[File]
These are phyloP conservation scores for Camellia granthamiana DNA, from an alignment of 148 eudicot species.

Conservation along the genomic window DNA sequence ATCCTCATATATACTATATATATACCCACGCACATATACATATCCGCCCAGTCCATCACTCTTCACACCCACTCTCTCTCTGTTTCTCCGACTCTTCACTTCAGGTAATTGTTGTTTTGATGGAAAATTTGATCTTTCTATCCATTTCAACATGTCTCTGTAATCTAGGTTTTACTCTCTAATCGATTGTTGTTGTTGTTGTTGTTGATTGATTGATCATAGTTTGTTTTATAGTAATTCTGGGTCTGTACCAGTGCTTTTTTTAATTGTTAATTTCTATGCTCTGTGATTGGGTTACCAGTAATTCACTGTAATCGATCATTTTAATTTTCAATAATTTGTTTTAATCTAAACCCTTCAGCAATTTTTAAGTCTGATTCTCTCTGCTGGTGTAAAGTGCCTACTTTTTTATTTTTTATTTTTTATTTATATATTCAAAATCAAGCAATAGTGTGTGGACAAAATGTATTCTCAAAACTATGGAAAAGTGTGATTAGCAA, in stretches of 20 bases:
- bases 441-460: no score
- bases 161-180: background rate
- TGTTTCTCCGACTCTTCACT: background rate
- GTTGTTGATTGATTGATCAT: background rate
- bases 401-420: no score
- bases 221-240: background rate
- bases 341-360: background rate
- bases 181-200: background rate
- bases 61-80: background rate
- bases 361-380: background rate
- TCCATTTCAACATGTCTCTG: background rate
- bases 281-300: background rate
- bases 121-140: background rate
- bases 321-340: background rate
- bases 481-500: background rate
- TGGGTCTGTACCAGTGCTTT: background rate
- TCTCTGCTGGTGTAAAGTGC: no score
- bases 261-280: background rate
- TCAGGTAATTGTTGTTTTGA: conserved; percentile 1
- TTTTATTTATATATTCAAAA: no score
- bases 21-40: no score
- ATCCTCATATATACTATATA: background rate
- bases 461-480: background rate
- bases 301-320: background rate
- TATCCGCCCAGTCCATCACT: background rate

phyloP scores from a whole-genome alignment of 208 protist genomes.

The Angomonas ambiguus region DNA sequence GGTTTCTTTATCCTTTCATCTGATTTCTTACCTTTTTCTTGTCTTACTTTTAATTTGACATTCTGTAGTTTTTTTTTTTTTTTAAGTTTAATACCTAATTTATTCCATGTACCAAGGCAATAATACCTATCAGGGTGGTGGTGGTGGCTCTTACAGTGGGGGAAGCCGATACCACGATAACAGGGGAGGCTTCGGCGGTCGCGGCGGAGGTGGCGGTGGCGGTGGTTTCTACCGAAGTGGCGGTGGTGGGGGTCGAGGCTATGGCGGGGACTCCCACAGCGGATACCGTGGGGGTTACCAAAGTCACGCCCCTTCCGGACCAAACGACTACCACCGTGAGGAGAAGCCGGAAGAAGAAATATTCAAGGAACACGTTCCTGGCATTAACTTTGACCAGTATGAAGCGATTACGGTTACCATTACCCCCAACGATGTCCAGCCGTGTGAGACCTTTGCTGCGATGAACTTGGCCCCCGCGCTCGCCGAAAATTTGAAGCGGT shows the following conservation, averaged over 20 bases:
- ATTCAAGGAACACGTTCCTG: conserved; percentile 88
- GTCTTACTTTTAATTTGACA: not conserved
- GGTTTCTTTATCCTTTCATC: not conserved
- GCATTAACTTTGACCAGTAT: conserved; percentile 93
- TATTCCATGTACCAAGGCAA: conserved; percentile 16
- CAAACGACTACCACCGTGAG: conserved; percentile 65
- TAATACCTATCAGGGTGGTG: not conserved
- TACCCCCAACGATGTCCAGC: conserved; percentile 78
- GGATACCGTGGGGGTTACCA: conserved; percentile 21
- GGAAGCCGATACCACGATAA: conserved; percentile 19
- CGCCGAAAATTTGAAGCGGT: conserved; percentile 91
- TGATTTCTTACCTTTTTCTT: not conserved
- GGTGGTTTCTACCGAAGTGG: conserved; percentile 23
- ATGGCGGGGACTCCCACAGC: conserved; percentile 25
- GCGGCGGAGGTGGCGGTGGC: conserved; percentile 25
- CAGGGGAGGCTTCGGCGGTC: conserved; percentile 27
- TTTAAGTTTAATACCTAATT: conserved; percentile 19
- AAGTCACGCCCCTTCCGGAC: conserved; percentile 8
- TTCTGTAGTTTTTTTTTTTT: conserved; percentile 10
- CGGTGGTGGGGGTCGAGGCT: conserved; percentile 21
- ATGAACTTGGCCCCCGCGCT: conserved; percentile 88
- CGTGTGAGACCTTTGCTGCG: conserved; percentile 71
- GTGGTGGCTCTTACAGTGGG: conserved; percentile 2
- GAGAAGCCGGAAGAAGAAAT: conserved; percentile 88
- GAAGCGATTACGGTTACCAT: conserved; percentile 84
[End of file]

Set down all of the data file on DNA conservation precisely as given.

These are phyloP conservation scores for Camellia granthamiana DNA, from an alignment of 148 eudicot species.

Conservation along the genomic window DNA sequence ATCCTCATATATACTATATATATACCCACGCACATATACATATCCGCCCAGTCCATCACTCTTCACACCCACTCTCTCTCTGTTTCTCCGACTCTTCACTTCAGGTAATTGTTGTTTTGATGGAAAATTTGATCTTTCTATCCATTTCAACATGTCTCTGTAATCTAGGTTTTACTCTCTAATCGATTGTTGTTGTTGTTGTTGTTGATTGATTGATCATAGTTTGTTTTATAGTAATTCTGGGTCTGTACCAGTGCTTTTTTTAATTGTTAATTTCTATGCTCTGTGATTGGGTTACCAGTAATTCACTGTAATCGATCATTTTAATTTTCAATAATTTGTTTTAATCTAAACCCTTCAGCAATTTTTAAGTCTGATTCTCTCTGCTGGTGTAAAGTGCCTACTTTTTTATTTTTTATTTTTTATTTATATATTCAAAATCAAGCAATAGTGTGTGGACAAAATGTATTCTCAAAACTATGGAAAAGTGTGATTAGCAA, in stretches of 20 bases:
- bases 441-460: no score
- bases 161-180: background rate
- TGTTTCTCCGACTCTTCACT: background rate
- GTTGTTGATTGATTGATCAT: background rate
- bases 401-420: no score
- bases 221-240: background rate
- bases 341-360: background rate
- bases 181-200: background rate
- bases 61-80: background rate
- bases 361-380: background rate
- TCCATTTCAACATGTCTCTG: background rate
- bases 281-300: background rate
- bases 121-140: background rate
- bases 321-340: background rate
- bases 481-500: background rate
- TGGGTCTGTACCAGTGCTTT: background rate
- TCTCTGCTGGTGTAAAGTGC: no score
- bases 261-280: background rate
- TCAGGTAATTGTTGTTTTGA: conserved; percentile 1
- TTTTATTTATATATTCAAAA: no score
- bases 21-40: no score
- ATCCTCATATATACTATATA: background rate
- bases 461-480: background rate
- bases 301-320: background rate
- TATCCGCCCAGTCCATCACT: background rate

phyloP scores from a whole-genome alignment of 208 protist genomes.

The Angomonas ambiguus region DNA sequence GGTTTCTTTATCCTTTCATCTGATTTCTTACCTTTTTCTTGTCTTACTTTTAATTTGACATTCTGTAGTTTTTTTTTTTTTTTAAGTTTAATACCTAATTTATTCCATGTACCAAGGCAATAATACCTATCAGGGTGGTGGTGGTGGCTCTTACAGTGGGGGAAGCCGATACCACGATAACAGGGGAGGCTTCGGCGGTCGCGGCGGAGGTGGCGGTGGCGGTGGTTTCTACCGAAGTGGCGGTGGTGGGGGTCGAGGCTATGGCGGGGACTCCCACAGCGGATACCGTGGGGGTTACCAAAGTCACGCCCCTTCCGGACCAAACGACTACCACCGTGAGGAGAAGCCGGAAGAAGAAATATTCAAGGAACACGTTCCTGGCATTAACTTTGACCAGTATGAAGCGATTACGGTTACCATTACCCCCAACGATGTCCAGCCGTGTGAGACCTTTGCTGCGATGAACTTGGCCCCCGCGCTCGCCGAAAATTTGAAGCGGT shows the following conservation, averaged over 20 bases:
- ATTCAAGGAACACGTTCCTG: conserved; percentile 88
- GTCTTACTTTTAATTTGACA: not conserved
- GGTTTCTTTATCCTTTCATC: not conserved
- GCATTAACTTTGACCAGTAT: conserved; percentile 93
- TATTCCATGTACCAAGGCAA: conserved; percentile 16
- CAAACGACTACCACCGTGAG: conserved; percentile 65
- TAATACCTATCAGGGTGGTG: not conserved
- TACCCCCAACGATGTCCAGC: conserved; percentile 78
- GGATACCGTGGGGGTTACCA: conserved; percentile 21
- GGAAGCCGATACCACGATAA: conserved; percentile 19
- CGCCGAAAATTTGAAGCGGT: conserved; percentile 91
- TGATTTCTTACCTTTTTCTT: not conserved
- GGTGGTTTCTACCGAAGTGG: conserved; percentile 23
- ATGGCGGGGACTCCCACAGC: conserved; percentile 25
- GCGGCGGAGGTGGCGGTGGC: conserved; percentile 25
- CAGGGGAGGCTTCGGCGGTC: conserved; percentile 27
- TTTAAGTTTAATACCTAATT: conserved; percentile 19
- AAGTCACGCCCCTTCCGGAC: conserved; percentile 8
- TTCTGTAGTTTTTTTTTTTT: conserved; percentile 10
- CGGTGGTGGGGGTCGAGGCT: conserved; percentile 21
- ATGAACTTGGCCCCCGCGCT: conserved; percentile 88
- CGTGTGAGACCTTTGCTGCG: conserved; percentile 71
- GTGGTGGCTCTTACAGTGGG: conserved; percentile 2
- GAGAAGCCGGAAGAAGAAAT: conserved; percentile 88
- GAAGCGATTACGGTTACCAT: conserved; percentile 84